(We remember everything ourselves.)

3) possessive dative: already mentioned with regard to the normal personal pronoun in point 1, it is also expressed through a reflexive personal pronoun and in these cases ci literally means to ourselves but it's equal to our e.g.

perdere > perder-si

Ci siamo persi i documenti
= Abbiamo perso i nostri documenti.
(We lose our documents.)

This form is required in place of the possessives with regard to body parts, and it's a normal choice with clothes / wearable objects since we prefer to use reflexive verbs in most cases e.g.

rompere > romper-si; lavare > lavar-si

Entrambi ci siamo rotti il braccio.
(Both of us broke our arm.)
Mi sono lavato il viso.
(I washed my face.)

mettere > metter-si

Ci siamo messi le scarpe.
(We put our shoes on.)


A verb with an impersonal form always needs a particle placed before it that acts as its generic subject meaning you, one, we, they, people, noramally that is the impersonal si ,and to be conjugated in third person singular, e.g.

In Italia si mangia bene.
In Italy one can eat well.

in this specific example I choose "one" as a general subject but I could also use "they" or "people" ect. and the translation would be always the same: si + verb in third p.s.

However that particle is turned into ci whenever the verb has a reflexive conjugation, a reflexive form, e.g. rilassar-si, salutar-si:

In vacanza ci si rilassa.
(You can relax on holiday.)
Qui ci si saluta sempre.
(Here people always say hello.)

this happens because when using a reflexive verb you need its reflexive pronoun before it (e.g. io mi rilasso, lei si rilassa, noi ci rilassiamo ect.) but when making it impersonal, it also requires an impersonal si before it and a conjugation in third p.s. so we would have:

si (impersonal) + si (reflexive pronoun in third p.s.) + rilassa (verb in third p.s.)

and this would be a problem.

Pay attention to ci / si:

  • ci could also be the normal indirect personal object to us followed by a reflexive verb with the subject in 3rd p. singular/plural and then that requires the reflexive pronoun si with it e.g.

La finestra si è rotta. (reflexive verb)
(The window broke.)
La finestra ci (= a noi) + si è rotta. (personal pronoun before it)
(lit. "The window broke to us." i.e. Our window broke.)

to us indicates a possessive dative our;

  • ci could be an adverb of place here / there or adverbial pronoun having a particular function (more in the next sections) followed by a reflexive verb with the subject in 3rd p. singular/plural and then that requires the reflexive pronoun si e.g.

Carlo si è sdraiato qui / lì ieri. (reflexive verb)
(Carlo lay here/there yesterday.)
= Carlo ci si è sdraiato ieri. (adverb before it)

ci > here / there (place)

Carlo si fotografa con esso. (reflexive verb)
(Carlo is photographing himself with it.
[e.g. a cellphone])
= Carlo ci si fotografa. (adverbial pronoun before it)

ci > with it (instrumental meaning)


We also consider the ci as an adverb / adverbial pronoun, exactly as qui / qua (here) and lì / là (there) in a clitic form, and in this instance it becomes a verbal ending in infinitives of verbs and consequently it is present in their conjugations, so in summary we get pronominal verbs, e.g.

andare > andar-ci (to go there); mangiare > mangiar-ci*(to eat here / there) ect.

Ci vado spesso.
= Vado spesso là.

(I go there often.)
Ci mangiamo spesso.
= Mangiamo spesso qui / là.

(We eat here/there often.)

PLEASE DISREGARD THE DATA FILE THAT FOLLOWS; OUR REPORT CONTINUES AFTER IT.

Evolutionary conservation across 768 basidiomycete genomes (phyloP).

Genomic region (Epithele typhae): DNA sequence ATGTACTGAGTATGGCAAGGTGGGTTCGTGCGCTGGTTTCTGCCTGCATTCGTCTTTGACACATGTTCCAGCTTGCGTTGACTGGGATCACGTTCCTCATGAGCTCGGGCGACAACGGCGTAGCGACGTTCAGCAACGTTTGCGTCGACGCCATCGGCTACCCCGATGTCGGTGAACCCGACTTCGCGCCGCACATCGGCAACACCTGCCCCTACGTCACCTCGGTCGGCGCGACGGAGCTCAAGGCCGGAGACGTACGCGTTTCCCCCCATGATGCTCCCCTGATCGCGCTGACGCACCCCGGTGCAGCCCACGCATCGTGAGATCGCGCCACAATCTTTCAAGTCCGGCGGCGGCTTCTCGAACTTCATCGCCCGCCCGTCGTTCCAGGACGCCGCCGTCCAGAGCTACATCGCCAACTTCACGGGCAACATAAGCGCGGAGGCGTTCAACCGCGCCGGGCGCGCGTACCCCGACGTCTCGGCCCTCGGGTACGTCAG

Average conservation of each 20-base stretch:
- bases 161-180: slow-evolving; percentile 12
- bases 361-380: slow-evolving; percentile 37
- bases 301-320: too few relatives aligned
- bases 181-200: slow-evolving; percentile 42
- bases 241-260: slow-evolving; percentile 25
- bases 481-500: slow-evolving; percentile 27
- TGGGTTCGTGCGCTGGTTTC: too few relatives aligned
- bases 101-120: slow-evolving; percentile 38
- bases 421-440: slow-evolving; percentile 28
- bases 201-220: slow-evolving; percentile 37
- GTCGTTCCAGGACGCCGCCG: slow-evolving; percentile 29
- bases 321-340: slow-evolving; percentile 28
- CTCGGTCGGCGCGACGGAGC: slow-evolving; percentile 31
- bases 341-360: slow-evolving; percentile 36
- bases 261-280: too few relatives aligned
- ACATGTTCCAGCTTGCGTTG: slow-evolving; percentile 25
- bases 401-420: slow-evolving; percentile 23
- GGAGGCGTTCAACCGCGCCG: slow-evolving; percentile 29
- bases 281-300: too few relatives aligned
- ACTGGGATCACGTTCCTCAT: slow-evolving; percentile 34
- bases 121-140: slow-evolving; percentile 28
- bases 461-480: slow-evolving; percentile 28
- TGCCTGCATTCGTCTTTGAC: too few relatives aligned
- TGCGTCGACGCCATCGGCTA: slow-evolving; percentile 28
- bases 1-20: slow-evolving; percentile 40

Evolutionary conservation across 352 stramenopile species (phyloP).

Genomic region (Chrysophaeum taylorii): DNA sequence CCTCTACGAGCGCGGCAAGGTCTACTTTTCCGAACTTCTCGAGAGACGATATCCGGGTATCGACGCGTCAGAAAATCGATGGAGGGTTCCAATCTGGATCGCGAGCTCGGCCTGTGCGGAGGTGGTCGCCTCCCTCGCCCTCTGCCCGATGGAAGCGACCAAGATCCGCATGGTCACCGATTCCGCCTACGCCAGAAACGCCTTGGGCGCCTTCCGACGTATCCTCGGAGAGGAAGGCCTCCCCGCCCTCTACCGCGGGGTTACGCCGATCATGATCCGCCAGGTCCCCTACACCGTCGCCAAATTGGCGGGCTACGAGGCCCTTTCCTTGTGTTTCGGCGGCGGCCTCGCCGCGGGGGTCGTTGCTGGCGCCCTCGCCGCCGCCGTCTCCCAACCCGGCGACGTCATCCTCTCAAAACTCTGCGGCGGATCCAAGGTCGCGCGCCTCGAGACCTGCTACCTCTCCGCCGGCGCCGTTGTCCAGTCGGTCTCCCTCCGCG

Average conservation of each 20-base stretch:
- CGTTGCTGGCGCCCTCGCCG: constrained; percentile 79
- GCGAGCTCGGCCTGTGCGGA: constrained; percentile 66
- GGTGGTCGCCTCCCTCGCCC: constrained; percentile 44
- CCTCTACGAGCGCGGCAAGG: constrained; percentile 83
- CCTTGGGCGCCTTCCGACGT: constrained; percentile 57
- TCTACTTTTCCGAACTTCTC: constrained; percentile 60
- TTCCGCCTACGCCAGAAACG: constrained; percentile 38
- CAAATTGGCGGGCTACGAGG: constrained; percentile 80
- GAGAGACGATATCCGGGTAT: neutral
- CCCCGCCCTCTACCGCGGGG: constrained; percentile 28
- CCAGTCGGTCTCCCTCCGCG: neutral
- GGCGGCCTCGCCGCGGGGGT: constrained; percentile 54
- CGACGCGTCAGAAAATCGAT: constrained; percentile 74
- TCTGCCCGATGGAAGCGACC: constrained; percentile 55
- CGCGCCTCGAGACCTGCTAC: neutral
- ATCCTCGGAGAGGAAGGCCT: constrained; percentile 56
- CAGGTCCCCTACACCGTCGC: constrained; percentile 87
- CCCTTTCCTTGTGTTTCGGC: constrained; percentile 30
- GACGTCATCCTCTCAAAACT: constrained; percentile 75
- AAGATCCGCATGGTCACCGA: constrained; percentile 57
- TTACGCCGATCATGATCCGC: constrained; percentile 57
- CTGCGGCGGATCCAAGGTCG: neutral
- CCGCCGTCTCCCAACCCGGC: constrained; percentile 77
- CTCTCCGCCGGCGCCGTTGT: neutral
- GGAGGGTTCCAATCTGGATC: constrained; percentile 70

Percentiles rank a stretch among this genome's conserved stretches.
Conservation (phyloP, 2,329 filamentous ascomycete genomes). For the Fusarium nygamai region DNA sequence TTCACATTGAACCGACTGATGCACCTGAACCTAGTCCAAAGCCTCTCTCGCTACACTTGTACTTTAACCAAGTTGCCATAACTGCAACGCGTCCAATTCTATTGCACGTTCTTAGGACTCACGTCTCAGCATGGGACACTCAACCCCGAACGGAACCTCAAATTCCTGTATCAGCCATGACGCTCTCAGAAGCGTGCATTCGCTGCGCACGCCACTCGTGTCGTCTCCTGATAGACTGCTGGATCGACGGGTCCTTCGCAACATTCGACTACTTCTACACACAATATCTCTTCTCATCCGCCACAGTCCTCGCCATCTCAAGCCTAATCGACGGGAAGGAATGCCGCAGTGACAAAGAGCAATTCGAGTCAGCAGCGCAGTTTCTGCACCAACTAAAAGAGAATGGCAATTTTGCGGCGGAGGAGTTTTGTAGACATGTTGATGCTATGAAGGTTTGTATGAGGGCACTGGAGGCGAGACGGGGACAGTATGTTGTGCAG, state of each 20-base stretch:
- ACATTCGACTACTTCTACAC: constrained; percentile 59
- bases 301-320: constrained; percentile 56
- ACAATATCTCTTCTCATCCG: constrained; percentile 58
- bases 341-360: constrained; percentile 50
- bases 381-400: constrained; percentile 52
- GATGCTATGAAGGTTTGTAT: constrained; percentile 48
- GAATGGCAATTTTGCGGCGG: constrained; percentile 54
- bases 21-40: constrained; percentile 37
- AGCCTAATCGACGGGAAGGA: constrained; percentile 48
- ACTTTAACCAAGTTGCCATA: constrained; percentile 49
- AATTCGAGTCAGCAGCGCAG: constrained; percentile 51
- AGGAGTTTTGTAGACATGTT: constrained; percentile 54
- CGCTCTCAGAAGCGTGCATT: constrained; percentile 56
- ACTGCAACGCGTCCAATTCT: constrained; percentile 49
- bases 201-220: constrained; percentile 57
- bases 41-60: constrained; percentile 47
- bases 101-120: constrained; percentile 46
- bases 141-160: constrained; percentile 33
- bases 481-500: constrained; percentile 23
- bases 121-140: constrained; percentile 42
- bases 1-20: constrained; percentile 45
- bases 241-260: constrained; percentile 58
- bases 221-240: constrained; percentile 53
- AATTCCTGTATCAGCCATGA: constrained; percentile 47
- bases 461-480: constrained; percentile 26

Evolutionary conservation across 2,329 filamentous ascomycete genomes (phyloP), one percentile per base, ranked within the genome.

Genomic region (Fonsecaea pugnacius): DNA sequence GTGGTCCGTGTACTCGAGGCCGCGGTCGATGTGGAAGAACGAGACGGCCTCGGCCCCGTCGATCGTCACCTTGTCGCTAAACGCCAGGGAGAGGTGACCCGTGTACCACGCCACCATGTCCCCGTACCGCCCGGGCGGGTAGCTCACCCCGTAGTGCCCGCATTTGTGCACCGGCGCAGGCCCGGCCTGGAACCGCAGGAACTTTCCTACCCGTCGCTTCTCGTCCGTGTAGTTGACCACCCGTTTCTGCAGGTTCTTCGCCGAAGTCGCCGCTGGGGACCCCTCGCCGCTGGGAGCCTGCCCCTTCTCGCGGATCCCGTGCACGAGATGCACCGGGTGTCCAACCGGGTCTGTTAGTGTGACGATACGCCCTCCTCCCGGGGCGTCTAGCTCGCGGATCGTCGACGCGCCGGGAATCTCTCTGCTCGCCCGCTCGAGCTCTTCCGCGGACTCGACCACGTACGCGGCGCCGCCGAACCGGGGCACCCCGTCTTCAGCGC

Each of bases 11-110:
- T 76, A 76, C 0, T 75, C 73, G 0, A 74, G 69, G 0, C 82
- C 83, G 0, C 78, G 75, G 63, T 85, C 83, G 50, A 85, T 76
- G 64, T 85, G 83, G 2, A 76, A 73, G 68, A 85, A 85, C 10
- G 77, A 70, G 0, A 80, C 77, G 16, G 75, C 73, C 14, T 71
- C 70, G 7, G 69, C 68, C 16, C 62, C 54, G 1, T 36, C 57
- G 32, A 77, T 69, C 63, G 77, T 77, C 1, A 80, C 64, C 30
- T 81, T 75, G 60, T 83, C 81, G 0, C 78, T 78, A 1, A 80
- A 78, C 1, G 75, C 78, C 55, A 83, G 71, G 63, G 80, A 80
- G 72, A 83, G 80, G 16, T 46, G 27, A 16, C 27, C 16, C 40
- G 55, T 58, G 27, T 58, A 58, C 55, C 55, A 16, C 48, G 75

Often ci can be used even though the place is already mentioned, as a renforcement (especially in the colloquial language) e.g.

Ci mangiamo spesso al ristorante.
= Mangiamo spesso qui / là al ristorante.

(lit. We often eat here/there, at the restaurant.)
Sì, domani ci sarò a casa.
= Sì, domani sarò qui a casa.

(lit. Yes, tomorrow I'll be here, at home ).

translating into English normally this extra here / there is missing.


it can also replace in , into, on + it / them considering that “here / there” often have those implicit meanings, and as above the verb takes the adverbial particle as an ending in its infinitive e.g.

mettere > metter-ci (to put > to put in, into, on something = here / there)

Ci metto un'altra scatola.
= Metto un'altra scatola dentro di esso.

(I'll put another box in it. [e.g. in the closet] )


Whenever the verb essere (to be) is preceded by ci > c' this means that we have an adverbial particle and it takes -ci just as verbal ending in its infinitive becoming the pronominal verb esser-ci…and a verbo procomplementare as we'll see in the next point.

That particle literally means qui / qua, lì / là i.e. "here / there" in a clitic version like the previous cases in 4, but it's better to remember that not all linguists think that we have the ci with the standard meaning of the adverb “here / there” in this instance, speaking about an element that only serves to create a new verb and that consequently loses its original function. More in the next point.

Made that clear, the verb essere (to be) becomes esser-ci whenever you need to express new and different meanings in Italian i.e.

  • to be present

  • to exist

and with regard to both of these meanings we can consider two different types of constructions for esser-ci:

esser-ci like to be here / to be there e.g.

Sì, ieri c'ero pure io.
(Yes, yesterday I was here / there, too.)
No, Paola non c'è in questo momento.
(No, Paola is not here at the moment.)
Voi ci sarete alla festa?
(Will you be at the party?
lit. "At the party will you be there?")
Fortunatamente, Dio c'è!
(Fortunately, God exists! / is there!)

The particle could also be missing, using the adverb qui / qua, lì / là in place of it (literal translation of "here / there") e.g. Sì, ieri ero là pure io., clearly this doesn't happen if you mean “to exist”.